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Extracts from some Press Notices of THE COMMON-SENSE MANAGEMENT OF
Price 25, 6d.
"Dr. Drewry has written a little book on the Management of the Stomach, which certainly justifies the promise of common sense conveyed in the title.”- Saturday Review
“We can recommend the book as a sound and safe guide.”—Morning Post.
“A very excellent manual on a highly important subject. It is written in a clear and simple style, and its occasional touches of humour recall the manner of the famous Abernethy."--Graphic
“We commend Dr. Drewry's book to our readers.”-Church Times.
“Full of sound, practical advice regarding the maintenance of the health in infancy, childhood, youth, maturity, decline of life, and old ade.”- Edinburgh Daily Review.
"A trustworthy family guide for the preservation of health."--Nonconformist.
"It is well written, sensible, and practical, and may be read with profit by every one, whether in or out of health."-Glasgow News.
HENRY S. King & Co., LONDON.
NOTES ON FOOD AND ITS EFFECTS.
G. OVEREND DREWRY, M.D.,
AUTHOR OF “THE COMMON-SENSE MANAGEMENT OF THE STOMACH,”
HENRY S. KING & Co., LONDON.
SEPTEMBER 20, 1926
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THESE chapters contain in a condensed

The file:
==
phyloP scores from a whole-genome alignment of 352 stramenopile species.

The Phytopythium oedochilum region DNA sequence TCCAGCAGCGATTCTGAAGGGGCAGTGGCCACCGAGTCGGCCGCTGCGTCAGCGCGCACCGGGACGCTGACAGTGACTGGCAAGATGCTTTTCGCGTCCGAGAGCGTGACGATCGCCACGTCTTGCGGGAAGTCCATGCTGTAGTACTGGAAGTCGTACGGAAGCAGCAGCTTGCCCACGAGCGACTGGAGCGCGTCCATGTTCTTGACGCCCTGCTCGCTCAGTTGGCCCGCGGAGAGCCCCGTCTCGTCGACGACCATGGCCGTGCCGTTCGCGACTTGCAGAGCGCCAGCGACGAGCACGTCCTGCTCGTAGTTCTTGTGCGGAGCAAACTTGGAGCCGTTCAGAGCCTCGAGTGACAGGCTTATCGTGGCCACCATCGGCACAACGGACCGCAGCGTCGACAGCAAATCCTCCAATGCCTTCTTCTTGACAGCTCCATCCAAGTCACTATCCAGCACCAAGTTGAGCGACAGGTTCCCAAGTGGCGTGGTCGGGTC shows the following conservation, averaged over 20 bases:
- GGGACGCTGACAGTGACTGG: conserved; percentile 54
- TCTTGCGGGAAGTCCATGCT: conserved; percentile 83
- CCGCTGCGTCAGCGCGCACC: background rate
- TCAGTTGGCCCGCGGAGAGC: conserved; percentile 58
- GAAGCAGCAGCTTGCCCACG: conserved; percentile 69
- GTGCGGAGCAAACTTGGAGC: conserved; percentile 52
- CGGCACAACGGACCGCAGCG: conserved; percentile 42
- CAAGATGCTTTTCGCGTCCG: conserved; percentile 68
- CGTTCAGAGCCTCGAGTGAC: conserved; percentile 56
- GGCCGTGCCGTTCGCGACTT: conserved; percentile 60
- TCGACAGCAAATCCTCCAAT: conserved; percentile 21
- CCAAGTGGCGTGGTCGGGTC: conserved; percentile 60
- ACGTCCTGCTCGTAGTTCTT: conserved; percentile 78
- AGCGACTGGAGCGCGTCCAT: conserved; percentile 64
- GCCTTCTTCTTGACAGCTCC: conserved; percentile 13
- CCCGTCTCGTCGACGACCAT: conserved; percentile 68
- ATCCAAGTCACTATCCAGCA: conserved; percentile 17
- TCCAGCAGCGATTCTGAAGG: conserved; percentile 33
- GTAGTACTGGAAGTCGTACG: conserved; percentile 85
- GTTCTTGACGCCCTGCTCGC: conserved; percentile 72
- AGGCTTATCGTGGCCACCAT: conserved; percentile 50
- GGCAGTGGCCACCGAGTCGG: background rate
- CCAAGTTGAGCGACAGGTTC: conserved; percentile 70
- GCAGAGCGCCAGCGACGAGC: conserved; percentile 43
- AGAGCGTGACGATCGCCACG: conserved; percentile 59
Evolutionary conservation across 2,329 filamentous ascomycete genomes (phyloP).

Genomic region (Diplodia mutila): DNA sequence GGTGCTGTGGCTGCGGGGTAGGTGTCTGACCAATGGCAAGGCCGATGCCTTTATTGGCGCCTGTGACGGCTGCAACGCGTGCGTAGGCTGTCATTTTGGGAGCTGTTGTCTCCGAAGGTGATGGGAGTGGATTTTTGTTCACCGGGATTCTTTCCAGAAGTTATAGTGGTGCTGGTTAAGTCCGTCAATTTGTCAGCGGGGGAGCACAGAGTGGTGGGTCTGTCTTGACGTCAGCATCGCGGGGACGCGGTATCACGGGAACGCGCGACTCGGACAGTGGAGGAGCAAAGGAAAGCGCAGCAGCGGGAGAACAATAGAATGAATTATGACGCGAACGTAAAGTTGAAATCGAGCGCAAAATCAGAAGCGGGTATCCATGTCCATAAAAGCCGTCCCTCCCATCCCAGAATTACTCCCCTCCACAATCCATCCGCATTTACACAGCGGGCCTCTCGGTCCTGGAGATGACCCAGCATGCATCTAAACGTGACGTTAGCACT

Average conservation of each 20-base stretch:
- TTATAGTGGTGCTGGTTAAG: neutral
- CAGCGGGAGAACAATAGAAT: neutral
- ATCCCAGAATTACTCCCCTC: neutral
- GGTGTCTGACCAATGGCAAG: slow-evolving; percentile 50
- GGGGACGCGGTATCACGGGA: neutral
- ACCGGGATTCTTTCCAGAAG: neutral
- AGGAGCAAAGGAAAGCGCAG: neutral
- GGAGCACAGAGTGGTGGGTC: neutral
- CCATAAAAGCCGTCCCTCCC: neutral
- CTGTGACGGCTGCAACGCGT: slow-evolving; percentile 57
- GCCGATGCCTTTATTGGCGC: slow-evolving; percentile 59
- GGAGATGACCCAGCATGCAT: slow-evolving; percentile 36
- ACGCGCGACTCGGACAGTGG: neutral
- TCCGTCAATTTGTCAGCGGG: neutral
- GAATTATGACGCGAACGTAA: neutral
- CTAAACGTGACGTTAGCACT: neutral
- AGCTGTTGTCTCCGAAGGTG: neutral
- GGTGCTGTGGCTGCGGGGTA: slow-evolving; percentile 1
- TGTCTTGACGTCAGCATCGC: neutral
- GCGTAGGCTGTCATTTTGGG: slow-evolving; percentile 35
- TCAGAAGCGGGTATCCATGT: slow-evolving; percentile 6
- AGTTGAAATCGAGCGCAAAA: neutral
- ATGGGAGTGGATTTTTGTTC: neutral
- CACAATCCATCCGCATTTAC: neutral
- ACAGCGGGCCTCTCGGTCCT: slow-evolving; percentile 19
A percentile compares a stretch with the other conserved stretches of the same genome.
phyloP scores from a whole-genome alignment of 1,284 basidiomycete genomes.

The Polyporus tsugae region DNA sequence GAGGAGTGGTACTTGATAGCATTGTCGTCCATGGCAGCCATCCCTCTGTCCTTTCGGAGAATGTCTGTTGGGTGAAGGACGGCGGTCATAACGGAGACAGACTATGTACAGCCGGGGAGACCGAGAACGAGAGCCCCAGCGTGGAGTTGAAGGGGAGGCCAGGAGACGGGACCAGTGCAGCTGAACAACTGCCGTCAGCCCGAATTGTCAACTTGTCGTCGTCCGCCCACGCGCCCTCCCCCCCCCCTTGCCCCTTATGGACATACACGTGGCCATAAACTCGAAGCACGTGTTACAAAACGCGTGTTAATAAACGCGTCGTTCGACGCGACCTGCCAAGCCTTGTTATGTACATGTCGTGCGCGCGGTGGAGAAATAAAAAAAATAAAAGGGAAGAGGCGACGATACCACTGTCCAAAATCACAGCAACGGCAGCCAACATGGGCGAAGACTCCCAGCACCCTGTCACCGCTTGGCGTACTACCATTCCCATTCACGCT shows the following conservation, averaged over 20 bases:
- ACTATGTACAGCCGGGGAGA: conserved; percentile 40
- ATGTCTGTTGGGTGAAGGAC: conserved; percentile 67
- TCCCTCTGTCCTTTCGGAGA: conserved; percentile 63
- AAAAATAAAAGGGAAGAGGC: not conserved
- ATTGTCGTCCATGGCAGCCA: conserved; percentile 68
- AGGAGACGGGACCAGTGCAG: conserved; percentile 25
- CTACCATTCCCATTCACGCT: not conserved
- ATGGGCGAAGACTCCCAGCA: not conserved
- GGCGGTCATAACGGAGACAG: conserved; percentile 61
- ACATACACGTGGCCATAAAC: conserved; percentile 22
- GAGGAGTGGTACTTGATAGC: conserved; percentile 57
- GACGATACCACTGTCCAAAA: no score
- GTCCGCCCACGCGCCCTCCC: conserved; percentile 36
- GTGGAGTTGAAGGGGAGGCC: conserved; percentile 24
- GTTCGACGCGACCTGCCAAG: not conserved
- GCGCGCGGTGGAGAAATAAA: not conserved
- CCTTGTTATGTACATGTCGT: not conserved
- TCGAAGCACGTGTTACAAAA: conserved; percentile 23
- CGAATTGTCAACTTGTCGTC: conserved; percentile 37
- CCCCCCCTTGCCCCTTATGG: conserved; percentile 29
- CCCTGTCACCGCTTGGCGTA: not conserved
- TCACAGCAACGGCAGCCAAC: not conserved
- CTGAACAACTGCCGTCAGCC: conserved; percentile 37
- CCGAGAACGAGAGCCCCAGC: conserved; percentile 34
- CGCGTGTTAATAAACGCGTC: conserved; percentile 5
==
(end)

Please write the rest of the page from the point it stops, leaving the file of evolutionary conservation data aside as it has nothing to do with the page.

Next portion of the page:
T form the notes of a series of lectures which were given for the purpose of explaining in a simple manner the most important points in connection with this subject. It is worthy of note that the necessity for action in the matter was felt by the lecturers as the result of their daily observation on the two distinct classes of agents concerned in the processes of digestion and assimilation; namely, those in the body, termed digestive principles, and those outside the body, the various components of food. This was how an analyst whose daily business it is to examine foods, and a physician who devotes himself especially to the treatment of the stomach, from their two distinct fields of observation, were led to the same conclusion. From every logical deduction derived from the most practical experience, it became apparent that a more extended knowledge of this all-important subject must be unfolded to the minds of all classes, both for the successful treatment of diseases, and for the maintenance of health.